From my cellar: 1995 Dominique Laurent Clos Vougeot. 93 points. Initial reticence and a considerable amount of sediment, then a rather elemental, pheremonal nose of redcurrant, black tea and incense. On the palate a very bright juicy acidity underlying an attractive body. With roast duck and lots of air, this became richer and juicier, the noticeable acidity cutting the duck fat and rendering the whole quite delicious. The wine had a charming rusticity to it, with a slightly old fashioned brutishness to it. Not for those afraid of acidity, but this has a really bright future. Thoroughly enjoyed and ran out too quickly!
2001 Faiveley Echezeaux. BH 91-93. This too offers astonishingly elegant and pure black fruit aromas and intense, sweet, spicy full-bodied flavors that build and build into a finish that simply doesn’t quit. While this doesn’t quite have the finesse and precision of the Combe d’Orveau, it offers even more power and muscle in a perfectly balanced, stylish and harmonious package. This is a beautiful, seductive effort.
Crispy Scaled Black Bass. Main Lobster, Spanish Octopus Bolognese. Nice rich sauce and good lobster. I find the crispy scales on this type of bass a little creepy though.
Liberty Duck Breast. Poached Persimmon, beet-parsnip Puree, Caramelized Salsify. Nice bit of duck.
1964 Giacomo Borgogno & Figli Barolo Riserva. JG 90. I had a less than stellar bottle of this wine in January of this year, but a bottle tasted six months before that was quite lovely, so I have to assume that the most recent example was simply a bottle of poor provenance. The last pristine example of the ’64 Borgogno Barolo Riserva offered up a complex and fully mature nose of cherries, camphor, forest floor, tar, anise and a bit of bonfire in the upper register. On the palate the wine is full-bodied, deep and tarry, with lovely complexity, good focus and still a bit of untamed tannin to resolve perking up the long finish. Like many of the Borgognos from this era, this is not the most elegant rendition of Barolo, but it is deep, complex and has matured nicely into a wine that offers up the blossoming of bottle age and is a good example of the vintage.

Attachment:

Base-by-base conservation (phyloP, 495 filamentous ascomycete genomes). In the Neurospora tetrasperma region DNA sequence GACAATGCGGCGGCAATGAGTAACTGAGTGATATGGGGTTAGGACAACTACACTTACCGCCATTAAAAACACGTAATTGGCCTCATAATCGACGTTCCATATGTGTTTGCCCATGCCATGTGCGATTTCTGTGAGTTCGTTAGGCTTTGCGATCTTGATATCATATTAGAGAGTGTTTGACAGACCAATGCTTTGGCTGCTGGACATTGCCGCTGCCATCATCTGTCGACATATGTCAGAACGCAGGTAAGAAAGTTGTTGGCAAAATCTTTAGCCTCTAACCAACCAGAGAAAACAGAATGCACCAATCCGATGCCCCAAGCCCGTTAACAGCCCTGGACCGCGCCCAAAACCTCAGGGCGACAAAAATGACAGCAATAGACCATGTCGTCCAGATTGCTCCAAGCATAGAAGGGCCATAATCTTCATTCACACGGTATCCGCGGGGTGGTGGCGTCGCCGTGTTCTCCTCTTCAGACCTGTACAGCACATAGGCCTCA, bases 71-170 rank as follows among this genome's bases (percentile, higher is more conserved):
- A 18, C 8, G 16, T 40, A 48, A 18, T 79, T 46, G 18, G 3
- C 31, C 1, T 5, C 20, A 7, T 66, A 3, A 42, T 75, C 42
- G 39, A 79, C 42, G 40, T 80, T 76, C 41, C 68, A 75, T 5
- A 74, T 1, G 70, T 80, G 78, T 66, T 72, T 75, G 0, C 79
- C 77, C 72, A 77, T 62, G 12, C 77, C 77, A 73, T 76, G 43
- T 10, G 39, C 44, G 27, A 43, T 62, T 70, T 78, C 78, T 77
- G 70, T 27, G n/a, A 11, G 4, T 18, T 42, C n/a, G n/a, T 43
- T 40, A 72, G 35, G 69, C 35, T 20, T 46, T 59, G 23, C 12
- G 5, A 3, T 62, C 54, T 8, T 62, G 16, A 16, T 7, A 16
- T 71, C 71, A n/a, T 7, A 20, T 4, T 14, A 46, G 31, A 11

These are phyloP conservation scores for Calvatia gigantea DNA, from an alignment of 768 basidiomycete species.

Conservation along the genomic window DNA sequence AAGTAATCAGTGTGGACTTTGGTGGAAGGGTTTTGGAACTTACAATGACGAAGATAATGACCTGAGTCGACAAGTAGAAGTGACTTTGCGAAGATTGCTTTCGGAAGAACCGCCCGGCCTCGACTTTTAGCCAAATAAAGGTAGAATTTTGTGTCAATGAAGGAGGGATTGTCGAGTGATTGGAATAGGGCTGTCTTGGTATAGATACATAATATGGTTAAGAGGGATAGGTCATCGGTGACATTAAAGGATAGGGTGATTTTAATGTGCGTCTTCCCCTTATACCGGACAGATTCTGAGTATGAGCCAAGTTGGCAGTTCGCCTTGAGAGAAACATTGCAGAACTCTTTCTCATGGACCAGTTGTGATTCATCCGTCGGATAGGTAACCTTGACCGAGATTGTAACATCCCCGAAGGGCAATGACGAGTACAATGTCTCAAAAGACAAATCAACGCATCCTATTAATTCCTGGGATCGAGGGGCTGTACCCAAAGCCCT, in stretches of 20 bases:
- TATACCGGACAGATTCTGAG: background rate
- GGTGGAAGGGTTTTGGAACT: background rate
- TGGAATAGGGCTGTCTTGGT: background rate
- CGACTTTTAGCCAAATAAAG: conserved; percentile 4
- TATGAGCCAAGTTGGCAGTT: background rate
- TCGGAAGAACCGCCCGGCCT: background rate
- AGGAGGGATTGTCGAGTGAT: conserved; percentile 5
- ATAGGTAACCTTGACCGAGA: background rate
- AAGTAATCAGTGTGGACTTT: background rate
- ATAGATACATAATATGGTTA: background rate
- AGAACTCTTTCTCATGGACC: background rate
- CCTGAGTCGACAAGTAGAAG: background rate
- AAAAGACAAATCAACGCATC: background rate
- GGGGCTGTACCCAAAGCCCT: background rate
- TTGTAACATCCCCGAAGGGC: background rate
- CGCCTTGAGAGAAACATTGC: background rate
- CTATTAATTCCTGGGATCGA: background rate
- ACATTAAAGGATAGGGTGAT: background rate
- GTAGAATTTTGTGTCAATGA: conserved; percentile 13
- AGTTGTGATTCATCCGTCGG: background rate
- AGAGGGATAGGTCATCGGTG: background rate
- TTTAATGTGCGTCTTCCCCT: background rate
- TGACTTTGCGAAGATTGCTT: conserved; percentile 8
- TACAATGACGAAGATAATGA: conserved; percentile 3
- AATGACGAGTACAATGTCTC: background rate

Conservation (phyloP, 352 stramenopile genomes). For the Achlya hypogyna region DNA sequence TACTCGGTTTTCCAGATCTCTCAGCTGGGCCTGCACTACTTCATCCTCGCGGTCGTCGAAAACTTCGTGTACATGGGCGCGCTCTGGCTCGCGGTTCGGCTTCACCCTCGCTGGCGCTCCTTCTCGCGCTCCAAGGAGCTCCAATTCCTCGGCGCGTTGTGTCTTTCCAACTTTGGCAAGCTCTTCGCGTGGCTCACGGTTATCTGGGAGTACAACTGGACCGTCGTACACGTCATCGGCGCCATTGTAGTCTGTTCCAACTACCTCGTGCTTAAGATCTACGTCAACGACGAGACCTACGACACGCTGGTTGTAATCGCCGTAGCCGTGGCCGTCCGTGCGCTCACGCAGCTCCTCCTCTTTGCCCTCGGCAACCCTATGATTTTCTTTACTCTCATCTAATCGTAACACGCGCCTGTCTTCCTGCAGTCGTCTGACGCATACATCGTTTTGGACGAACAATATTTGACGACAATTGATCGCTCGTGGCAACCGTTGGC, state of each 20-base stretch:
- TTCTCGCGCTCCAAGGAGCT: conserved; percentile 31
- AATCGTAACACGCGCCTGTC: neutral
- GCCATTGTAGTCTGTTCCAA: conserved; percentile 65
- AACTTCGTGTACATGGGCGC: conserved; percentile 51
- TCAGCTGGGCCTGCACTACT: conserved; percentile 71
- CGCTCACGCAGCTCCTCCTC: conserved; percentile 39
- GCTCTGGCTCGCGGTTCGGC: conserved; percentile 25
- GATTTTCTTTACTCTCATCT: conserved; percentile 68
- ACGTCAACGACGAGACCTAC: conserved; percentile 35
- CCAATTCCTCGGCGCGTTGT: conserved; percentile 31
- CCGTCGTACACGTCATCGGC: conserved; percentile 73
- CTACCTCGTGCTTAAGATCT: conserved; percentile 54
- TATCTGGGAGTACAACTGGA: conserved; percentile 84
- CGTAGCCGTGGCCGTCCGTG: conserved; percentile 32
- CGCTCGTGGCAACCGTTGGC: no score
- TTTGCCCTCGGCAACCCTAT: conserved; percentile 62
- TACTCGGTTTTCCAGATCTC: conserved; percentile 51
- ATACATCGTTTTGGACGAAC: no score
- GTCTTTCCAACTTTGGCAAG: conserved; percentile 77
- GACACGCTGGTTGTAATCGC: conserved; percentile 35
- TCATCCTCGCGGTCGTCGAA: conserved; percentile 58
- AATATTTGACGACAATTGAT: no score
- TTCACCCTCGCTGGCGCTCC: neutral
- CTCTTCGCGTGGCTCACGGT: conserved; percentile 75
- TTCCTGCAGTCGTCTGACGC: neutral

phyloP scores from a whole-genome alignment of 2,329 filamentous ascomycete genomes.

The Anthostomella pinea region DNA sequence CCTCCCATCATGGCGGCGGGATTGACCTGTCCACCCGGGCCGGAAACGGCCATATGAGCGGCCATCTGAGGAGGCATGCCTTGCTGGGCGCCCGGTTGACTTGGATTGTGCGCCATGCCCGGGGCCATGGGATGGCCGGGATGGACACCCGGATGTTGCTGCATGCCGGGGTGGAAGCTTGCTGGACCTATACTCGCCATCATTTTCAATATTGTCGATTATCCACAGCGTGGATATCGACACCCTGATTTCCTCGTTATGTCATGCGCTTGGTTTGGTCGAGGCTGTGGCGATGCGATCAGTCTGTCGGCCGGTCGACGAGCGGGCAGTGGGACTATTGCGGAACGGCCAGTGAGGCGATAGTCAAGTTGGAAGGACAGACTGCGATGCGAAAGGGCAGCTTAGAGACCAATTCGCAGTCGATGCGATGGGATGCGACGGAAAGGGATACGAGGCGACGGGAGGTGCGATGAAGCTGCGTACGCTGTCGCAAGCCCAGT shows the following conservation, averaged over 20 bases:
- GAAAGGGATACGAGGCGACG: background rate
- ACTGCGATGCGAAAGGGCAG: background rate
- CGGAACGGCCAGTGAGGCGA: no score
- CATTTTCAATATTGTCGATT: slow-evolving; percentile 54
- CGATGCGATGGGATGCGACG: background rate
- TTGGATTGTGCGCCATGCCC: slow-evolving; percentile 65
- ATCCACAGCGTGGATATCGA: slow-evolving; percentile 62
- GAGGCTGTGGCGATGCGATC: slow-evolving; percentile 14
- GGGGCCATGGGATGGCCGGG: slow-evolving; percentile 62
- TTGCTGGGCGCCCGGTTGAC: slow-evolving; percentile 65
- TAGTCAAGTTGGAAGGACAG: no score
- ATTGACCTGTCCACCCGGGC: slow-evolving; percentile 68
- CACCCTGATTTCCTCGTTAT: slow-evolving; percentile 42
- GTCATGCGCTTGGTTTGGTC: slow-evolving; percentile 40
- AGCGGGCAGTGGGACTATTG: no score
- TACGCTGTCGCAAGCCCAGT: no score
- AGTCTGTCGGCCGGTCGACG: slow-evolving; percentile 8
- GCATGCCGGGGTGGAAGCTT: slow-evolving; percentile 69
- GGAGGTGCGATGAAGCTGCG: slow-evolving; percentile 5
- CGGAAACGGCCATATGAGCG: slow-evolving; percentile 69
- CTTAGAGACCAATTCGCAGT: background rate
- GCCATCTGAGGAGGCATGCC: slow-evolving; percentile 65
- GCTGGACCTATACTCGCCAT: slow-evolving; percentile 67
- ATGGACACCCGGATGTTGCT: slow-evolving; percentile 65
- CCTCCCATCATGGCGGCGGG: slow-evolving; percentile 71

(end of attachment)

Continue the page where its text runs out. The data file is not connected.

1968 Giacomo Borgogno & Figli Barolo Riserva. 90 points. Again a rare treat to sample another well kept wine from decades past. Light brick in the glass, with some opacity. Enchanting nose of leather and sous-bois. On the palate, I am in agreement with previous notes commenting on the similarity with Burgundy of the same era. Balanced acids, mature fruit, earth, and leather. Add another star to the already fabulous lineup this afternoon.
1970 Faustino Rioja I Gran Reserva. 92 points. Aged to perfection, rather bright acidity and lift for its age, fully resolved tannin, notes of leather dominate the nose. Paired amazing with our finishing dishes. What an experience.
Grilled American Wagyu New York Steak. Root Vegetable gratin, sauce bordelaise.
With the Root Vegetable Gratin added to the plate. Rice stuff (and I had two helpings).
1996 Château Pichon-Longueville Baron. VM 90. Good full ruby-red. Roasted plum, leather and smoked nuts on the nose. Silky and layered in the mouth. Sweet and suave, with a complicating mineral quality. Suggests solid extract but ultimately a wine of very good rather than outstanding intensity. Finishes with fine tannins and persistent, slow-building flavor. Fleshier and more pliant than the ’98.
1990 Château Lagrange (St. Julien). VM 93. Good deep, full ruby. Explosive, rather wild aromas of dark fruits, leather, animal fur and chocolate. Fat, lush and silky, with a seamless texture and a deep sweetness. This offers terrific volume and finishes very smooth and very long, with utterly suave tannins, notes of leather and game, and a suggestion of surmaturite According to Ducasse, 1990 witnessed cooler September nights than ’89 and thus offered “better conditions for producing great wine. ” A superb showing.
Overall, another fabulous dinner. Service was first rate, particularly with Vahan being almost Spago family. Wolfgang spent some time at our table too. I always forget how great the food is at Spago too, and how much they keep updating it to keep it fresh and relevant. The place may still have the format of an 80s/90s fine dining place, but the build out, cuisine, and all that keeps evolving and staying relevant. It’s a big pricey, but it is very very good. We also had tons to eat and I was almost painfully full.
Wine lineup was interesting, varied, and almost all were great. 1-2 flawed wines, but that’s to be expected and we had no shortage — we never do!